Foothill art students sprawled out all over the quad, hunching over various pieces of art that they recreated with simply a little bit of chalk, creativity and collaboration. This year’s annual chalk festival, which took place on March 26 and 27, yet again left people walking past each student-created image, longing to walk a little farther and to see a bit more.
Students that participated in the chalk festival were excused from class to work on their creations for two days. The groups layed out their paper canvas under the sun and allowed the chalk to stain their hands and clothes as they worked away at their pieces.
Many students praise the chalk festival for its ability to allow student creativity to flow, enable cooperation as a team, and on a broader scale, work beyond the usual “limitations” in the classroom.
Anahi Nuni ‘20 enjoys the opportunity to “create one vision for other people to see.”
Similarly, Noel Domke ‘18, who has been participating in the chalk festival for three years, said that with chalk one is able to “build on it, and then it eventually comes to life.”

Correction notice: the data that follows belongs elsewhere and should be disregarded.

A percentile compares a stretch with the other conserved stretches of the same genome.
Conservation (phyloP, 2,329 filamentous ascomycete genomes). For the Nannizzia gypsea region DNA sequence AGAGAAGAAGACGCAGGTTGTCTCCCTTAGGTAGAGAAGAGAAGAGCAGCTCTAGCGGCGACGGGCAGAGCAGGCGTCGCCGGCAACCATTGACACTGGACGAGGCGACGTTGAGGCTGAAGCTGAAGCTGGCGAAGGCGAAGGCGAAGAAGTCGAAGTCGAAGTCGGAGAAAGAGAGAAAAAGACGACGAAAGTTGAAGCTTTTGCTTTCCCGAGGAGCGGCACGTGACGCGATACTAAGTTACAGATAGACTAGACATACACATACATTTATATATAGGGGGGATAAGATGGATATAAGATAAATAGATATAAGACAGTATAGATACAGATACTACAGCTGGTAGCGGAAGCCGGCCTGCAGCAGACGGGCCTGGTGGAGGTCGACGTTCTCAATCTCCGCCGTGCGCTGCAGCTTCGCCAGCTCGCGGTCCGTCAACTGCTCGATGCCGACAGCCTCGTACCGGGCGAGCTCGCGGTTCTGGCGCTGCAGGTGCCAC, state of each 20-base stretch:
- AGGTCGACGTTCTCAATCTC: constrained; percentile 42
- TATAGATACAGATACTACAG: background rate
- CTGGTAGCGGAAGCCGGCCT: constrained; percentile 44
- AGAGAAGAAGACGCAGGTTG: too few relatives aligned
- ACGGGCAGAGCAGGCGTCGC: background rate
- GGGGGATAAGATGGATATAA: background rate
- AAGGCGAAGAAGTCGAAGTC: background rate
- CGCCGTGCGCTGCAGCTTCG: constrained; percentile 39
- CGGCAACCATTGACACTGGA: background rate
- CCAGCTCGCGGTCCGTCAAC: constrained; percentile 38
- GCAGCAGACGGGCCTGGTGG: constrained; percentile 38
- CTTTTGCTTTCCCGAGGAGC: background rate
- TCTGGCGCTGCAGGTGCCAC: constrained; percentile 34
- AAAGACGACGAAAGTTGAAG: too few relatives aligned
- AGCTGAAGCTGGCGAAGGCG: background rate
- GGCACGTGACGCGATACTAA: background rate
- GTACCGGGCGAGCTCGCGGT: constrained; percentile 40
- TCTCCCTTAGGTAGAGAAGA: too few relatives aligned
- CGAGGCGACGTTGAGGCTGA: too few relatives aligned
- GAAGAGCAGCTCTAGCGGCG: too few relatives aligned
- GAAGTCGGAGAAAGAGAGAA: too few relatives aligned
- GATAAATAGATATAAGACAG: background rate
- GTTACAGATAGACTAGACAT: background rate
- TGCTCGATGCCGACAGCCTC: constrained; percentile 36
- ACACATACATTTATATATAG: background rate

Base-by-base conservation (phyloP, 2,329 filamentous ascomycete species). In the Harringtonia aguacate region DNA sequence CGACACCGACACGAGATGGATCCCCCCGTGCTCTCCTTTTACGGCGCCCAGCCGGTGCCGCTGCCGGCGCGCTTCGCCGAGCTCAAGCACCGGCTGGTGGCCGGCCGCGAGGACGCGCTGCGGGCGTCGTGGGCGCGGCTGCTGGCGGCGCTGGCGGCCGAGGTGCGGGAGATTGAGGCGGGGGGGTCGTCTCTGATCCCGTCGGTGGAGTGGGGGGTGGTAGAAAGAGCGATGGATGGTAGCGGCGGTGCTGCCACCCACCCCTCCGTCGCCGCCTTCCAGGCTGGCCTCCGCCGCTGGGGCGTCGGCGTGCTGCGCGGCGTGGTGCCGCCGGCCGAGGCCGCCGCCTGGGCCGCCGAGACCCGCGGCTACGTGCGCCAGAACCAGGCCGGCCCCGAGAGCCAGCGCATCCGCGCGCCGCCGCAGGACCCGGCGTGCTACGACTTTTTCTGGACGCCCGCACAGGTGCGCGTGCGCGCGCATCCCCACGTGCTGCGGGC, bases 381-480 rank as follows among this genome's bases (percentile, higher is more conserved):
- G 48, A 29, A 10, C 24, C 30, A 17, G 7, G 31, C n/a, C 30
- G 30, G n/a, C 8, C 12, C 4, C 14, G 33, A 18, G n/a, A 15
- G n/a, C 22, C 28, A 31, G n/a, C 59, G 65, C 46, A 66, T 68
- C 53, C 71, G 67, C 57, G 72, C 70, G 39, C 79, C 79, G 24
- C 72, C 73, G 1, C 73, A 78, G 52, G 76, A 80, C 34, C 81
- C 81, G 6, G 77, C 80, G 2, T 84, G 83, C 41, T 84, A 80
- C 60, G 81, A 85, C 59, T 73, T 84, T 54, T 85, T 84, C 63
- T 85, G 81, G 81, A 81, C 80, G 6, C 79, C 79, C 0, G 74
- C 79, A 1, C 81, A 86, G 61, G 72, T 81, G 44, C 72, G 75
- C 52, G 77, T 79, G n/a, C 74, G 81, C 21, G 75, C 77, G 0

This year, Domke’s painting was Johannes Vermeer’s “Girl with the Pearl Earring.” This piece in particular is one of Domke’s favorite recreations she’s done.
Though the chalk festival was praised on several accounts, not nearly as many people participated in the annual event in comparison to previous years. According to Eden Hoover ’18, this could be because this year, students had to pay $10 if they wanted to participate or find someone to commission their work.
Overall, students still enjoyed the festival because the of benefits to their own creativity, as well as for the perfect opportunity to observe their fellow peers’ work.
Donovan Clow’s ‘20 favorite part as a whole was “getting to see everyone else’s artwork and how they [incorporated] their beliefs and what they think is cool into their artwork.”
Clow was working with Grace Combs ‘20 on a recreation of one of Shepard Fairey’s pieces.
“We all decided that we wanted to do a piece that really meant something, and is very powerful,” Combs said.
Fairey is known for his political voice that he incorporates into his work, and Combs wanted to make a statement with this recreation of his work.
“I’ve never worked with chalk, so this is [new] for me,” said Combs. “This was an opportunity to try this new medium.”
As a whole, students enjoyed the opportunity to use their creative individuality to create chalk pieces.
Nuni believes that “the chalk festival […] is a day to have fun, [to] not worry about your classes and to just enjoy other people’s art as well as your own.”